(1983-1986) Stereo turntable, 33/45RPM, tangential tracking, one-way Datalink, MMC 3 pickup
Type numbers: 5641, 5643, 5645, 5646
At a glance this machine appeared to be an updated Beogram 6006, fitted with the new platter with flush ribs, and new design arm. The arm was differentiated, as on the Beogram 8002, by its wider sensor arm and miniature MMC pickup, the MMC 3 being the standard fitment. Appearances were deceptive. Text copyright © Beocentral. Unauthorised reproduction prohibited.
On closer inspection, Beogram 6002 turned out to have far more in common with Beogram 4002 than 8002. Most significantly, the superbly engineered tangential drive had been replaced by a simple DC servo motor with a built in speed governor. This of course meant that Beogram 6002 was belt drive, and this change resulted in a speed deviation figure 10 times greater than the original Beogram 8000 (though at 0.2% it was still respectable). The characteristics of the motor meant that the speed could no longer be quartz locked and regulated by the system control. As a result, the LED speed readout was changed to 2 illuminated indicators, though at a glance it looked pretty similar. The user could no longer vary the speed either, though given the speed stability of modern drive systems, this would only be an issue for the most serious of listeners, who would probably buy the Beogram 8002 anyway. Text copyright © Beocentral. Unauthorised reproduction prohibited.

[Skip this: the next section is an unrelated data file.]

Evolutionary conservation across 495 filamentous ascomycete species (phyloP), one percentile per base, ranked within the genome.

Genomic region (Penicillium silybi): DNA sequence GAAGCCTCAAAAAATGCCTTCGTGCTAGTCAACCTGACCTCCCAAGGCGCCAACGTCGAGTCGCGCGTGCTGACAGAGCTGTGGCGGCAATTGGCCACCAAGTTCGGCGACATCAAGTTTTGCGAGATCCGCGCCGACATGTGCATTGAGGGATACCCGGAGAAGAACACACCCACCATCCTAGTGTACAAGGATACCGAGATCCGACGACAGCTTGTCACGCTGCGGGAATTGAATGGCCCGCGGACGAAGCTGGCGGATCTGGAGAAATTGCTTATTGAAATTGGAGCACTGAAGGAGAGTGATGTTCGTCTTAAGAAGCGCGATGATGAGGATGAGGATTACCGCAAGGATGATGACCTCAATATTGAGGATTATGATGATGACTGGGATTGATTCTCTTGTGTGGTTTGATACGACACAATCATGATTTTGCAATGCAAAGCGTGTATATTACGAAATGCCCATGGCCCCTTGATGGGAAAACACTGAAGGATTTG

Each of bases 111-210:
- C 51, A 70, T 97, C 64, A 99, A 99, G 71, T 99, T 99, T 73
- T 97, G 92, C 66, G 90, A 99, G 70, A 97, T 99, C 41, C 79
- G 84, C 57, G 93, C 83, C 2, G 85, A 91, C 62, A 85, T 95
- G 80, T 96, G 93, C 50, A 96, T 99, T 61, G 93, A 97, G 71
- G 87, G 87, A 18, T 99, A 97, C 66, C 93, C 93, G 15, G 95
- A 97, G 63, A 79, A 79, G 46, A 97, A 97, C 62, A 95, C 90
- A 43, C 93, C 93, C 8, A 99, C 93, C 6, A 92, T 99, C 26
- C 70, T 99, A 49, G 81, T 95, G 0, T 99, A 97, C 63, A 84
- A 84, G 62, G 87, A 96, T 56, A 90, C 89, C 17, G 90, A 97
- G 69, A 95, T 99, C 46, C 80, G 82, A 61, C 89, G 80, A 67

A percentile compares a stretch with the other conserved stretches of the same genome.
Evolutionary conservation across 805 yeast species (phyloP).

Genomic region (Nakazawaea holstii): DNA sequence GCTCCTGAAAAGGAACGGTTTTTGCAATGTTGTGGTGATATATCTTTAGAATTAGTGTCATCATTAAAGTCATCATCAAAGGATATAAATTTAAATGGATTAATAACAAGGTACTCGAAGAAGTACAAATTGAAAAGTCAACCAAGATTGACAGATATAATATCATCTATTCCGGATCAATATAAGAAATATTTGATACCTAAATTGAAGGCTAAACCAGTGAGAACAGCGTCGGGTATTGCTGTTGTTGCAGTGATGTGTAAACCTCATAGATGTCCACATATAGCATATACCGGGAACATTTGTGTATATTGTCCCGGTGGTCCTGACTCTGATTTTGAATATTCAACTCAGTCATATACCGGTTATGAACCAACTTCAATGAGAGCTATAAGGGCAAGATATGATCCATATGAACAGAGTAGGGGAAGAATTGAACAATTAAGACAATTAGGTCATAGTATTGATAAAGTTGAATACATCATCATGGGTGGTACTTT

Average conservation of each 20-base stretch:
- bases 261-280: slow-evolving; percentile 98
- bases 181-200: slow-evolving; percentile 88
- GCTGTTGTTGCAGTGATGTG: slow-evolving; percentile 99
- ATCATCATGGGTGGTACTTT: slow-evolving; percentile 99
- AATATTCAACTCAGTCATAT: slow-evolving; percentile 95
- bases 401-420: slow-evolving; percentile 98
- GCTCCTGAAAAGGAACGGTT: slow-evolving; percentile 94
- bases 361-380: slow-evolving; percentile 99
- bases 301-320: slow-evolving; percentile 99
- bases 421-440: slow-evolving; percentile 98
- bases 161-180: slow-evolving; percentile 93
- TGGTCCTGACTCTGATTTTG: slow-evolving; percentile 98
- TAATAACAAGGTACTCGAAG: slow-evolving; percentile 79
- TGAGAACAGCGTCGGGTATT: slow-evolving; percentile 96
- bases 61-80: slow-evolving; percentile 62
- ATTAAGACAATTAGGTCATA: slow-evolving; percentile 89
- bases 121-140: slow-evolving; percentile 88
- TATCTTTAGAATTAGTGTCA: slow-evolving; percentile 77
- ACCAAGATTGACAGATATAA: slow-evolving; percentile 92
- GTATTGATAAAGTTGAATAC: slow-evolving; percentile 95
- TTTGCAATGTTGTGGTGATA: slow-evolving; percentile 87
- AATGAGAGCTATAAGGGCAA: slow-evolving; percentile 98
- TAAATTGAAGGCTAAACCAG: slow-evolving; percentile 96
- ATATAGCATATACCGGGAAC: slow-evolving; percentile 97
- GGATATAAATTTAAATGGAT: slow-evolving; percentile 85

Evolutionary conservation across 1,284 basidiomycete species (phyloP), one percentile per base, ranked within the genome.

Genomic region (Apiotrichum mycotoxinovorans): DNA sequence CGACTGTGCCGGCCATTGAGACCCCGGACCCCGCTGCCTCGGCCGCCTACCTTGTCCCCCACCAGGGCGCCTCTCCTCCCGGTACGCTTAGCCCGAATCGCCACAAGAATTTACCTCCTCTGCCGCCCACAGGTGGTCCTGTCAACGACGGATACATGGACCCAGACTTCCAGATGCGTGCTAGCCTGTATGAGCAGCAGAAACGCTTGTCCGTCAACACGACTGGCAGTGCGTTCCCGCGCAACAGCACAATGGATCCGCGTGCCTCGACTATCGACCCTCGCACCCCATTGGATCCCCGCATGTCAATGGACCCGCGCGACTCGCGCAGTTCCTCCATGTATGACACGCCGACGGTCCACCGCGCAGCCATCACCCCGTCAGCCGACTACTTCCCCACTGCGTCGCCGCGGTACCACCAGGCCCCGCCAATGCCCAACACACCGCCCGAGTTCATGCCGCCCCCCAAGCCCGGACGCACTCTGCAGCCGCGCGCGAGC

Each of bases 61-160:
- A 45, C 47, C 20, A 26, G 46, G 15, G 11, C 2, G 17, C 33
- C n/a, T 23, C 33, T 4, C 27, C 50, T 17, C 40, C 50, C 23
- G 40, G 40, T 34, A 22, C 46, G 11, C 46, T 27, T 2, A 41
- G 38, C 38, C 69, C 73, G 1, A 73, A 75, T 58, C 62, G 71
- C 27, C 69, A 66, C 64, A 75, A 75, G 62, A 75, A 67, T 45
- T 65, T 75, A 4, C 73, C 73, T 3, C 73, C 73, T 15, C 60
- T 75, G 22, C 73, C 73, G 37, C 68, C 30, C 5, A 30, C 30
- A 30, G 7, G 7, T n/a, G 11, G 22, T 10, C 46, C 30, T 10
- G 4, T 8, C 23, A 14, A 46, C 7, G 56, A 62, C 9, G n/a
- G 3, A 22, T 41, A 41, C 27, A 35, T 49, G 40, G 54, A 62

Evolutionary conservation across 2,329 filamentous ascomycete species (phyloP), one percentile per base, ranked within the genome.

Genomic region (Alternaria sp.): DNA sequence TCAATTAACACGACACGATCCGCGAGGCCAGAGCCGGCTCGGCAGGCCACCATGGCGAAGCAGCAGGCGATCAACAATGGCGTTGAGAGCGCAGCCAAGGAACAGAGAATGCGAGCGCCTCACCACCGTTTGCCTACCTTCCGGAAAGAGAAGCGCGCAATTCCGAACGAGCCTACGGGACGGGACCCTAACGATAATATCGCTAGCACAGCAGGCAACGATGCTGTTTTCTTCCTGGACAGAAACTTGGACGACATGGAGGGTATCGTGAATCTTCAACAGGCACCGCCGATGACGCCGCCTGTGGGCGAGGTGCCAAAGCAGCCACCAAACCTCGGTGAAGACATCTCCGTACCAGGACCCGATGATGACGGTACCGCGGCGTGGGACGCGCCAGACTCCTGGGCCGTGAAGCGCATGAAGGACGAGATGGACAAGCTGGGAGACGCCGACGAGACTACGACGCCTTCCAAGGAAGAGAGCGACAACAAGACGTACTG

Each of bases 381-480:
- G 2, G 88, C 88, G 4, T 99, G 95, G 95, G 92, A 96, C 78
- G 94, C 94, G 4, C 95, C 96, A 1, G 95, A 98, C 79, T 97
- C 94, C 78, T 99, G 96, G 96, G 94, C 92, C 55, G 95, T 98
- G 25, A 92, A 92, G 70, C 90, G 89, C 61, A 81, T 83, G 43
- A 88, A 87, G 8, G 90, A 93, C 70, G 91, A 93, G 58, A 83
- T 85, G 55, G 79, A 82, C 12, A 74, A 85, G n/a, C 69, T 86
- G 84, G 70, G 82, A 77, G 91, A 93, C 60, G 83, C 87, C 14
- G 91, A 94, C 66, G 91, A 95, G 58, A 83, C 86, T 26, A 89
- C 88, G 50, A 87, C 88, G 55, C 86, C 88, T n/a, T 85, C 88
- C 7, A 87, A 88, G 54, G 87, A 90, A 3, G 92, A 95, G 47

Despite a very similar control panel, Beogram 6002 used a simple control system based around transistors and a few logic ICs, again very much like Beogram 4002. This was at odds with the microprocessor control used in the previous Beogram 6006 and the 8000 series. The microprocessor would have been fairly redundant anyway, because as well as no longer having to control the motor, the arm positioning had been simplified too, and now used a simple arrangement based around a strip attached to the traverse with sensing holes provided for popular record sizes. Because of this, only standard size records could be played automatically, in contrast to the more sophisticated microprocessor controlled models which could play records of any size. Finally, the Datalink interface (which was a plug-in module and not fitted to all versions) was only one-way, that is, commands from a suitable Beomaster (probably a Beomaster 6000) would make the turntable play and stop, but pressing play on the Beogram 6002 would not turn the Beomaster on or select the PH input. Text copyright © Beocentral. Unauthorised reproduction prohibited.
As with the previous Beogram 6006, the Beogram 6002 had black control keys to identify it as part of the Beolab 6000 system. Text copyright © Beocentral. Unauthorised reproduction prohibited.
It is easy to think of the Beogram 6002 as a bit of a disappointment, but in reality it broadened the range of what was available and helped to make the Beolab 6000 system more distinct (and cheaper) than Beolab 8000. It was not to prove especially popular though, and for the last few years of Beomaster 6000 availability, Beogram 8002 was the turntable that was offered. Text copyright © Beocentral. Unauthorised reproduction prohibited.